When I was a veterinary student in the early to mid-1970s, our lecturers stressed that we wouldn’t see a lot of animals with diseases of the periodontium if we practiced veterinary medicine here in Australia. Should we choose to practice in North America, we would find periodontal disease to be one of the most common problems we would encounter. After graduating as a veterinary surgeon, however, I witnessed a gradual increase in the incidence of periodontal disease in Australia, most particularly in the smaller dog breeds, with the Maltese terrier being a prime example. Now, we Australian vets find that periodontal disease is as common here as it is in the rest of the developed world — in all breeds of dogs and cats. The question is, why? The answer turns out to be deceptively simple. The increased incidence of periodontal disease in Australia parallels the decreased feeding of raw foods and bones in canine and feline populations.

In the 70s, Australian dogs and cats gnawed on raw meaty bones and chunky pieces of raw meat. Tough and abrasive animal tissues had been a constant and normal part of their diets from time immemorial. In contrast, dogs and cats in the US and Canada (in the 70s and today) consume a diet that — for the most part — lacks these simple food items.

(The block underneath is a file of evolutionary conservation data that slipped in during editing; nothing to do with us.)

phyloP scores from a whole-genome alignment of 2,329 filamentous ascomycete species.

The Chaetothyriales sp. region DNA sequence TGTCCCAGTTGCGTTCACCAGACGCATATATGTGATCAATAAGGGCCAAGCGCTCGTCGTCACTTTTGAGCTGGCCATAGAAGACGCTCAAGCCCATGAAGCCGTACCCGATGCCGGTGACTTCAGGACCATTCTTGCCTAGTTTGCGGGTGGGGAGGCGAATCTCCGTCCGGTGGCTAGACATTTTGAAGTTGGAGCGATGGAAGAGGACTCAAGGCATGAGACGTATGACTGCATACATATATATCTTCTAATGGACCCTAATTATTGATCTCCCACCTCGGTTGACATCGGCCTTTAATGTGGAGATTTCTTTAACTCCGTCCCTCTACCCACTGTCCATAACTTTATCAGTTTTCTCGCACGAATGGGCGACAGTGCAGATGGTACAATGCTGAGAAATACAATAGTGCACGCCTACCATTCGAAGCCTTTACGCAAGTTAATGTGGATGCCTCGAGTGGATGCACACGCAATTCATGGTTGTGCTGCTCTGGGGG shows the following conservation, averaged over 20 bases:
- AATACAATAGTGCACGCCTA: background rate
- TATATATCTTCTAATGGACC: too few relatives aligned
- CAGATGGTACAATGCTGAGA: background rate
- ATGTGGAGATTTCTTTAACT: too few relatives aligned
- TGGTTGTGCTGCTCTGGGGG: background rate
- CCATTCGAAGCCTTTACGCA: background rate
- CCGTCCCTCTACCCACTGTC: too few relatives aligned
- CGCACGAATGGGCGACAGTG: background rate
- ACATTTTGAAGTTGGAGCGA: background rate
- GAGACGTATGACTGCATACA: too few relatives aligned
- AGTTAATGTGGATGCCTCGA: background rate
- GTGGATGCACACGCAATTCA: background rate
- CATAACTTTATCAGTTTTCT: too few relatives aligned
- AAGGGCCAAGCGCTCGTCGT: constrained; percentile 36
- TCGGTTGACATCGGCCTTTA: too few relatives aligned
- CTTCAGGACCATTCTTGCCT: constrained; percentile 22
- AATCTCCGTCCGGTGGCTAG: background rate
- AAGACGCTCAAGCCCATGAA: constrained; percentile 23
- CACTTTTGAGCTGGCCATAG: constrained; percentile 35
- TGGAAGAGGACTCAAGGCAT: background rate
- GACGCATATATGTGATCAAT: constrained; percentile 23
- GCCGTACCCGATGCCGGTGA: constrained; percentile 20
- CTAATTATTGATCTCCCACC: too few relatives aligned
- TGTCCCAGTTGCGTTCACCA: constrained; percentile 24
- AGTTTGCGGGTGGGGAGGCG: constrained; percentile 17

How do raw meat and bones chart a healthy course for the canine and feline mouth? Their role is multifactorial. It involves optimal immune system functioning; the constant repopulation of the oral cavity with those organisms found in the raw food; the chemical nature of raw food; and the physical cleansing activities of meat, bone, cartilage, and tendons on tooth enamel and gums. In short, raw food creates the optimal conditions for healthy teeth and gums. This explains why the Australian cat and dog population was largely free of periodontal disease in the 1970s; it was because the food they ate fostered oral health. Meanwhile, this type of food was not part of the canine and feline diet in North America.


The solution to periodontal disease in dogs and cats is therefore quite simple – all that’s required is a change in diet. The answer lies in the daily use of nature’s toothbrush — the humble raw, meaty bone with its attached cartilage and tendons, together with large chunks of tough, raw meat. Even if your dog or cat eats a dry or canned diet, the addition of raw food will help keep his teeth and gums healthy. We know this through our comparison of Australian and North American dogs and cats back in the seventies — and because a growing number of people are turning back to this time-honored and effective way to rid their dogs and cats of periodontal disease, with excellent results.

Veterinarian Dr. Ian Billinghurst received his Veterinary Science degree (honors) from Sydney University in Australia in 1976 and has been in companion animal practice since then. He founded the BARF diet concept, and has written several books on animal nutrition, including Give Your Dog a Bone and The BARF Diet. He is working on a range of e-books dealing with raw nutrition for dogs and cats. You can learn more about raw feeding at drianbillinghurst.com.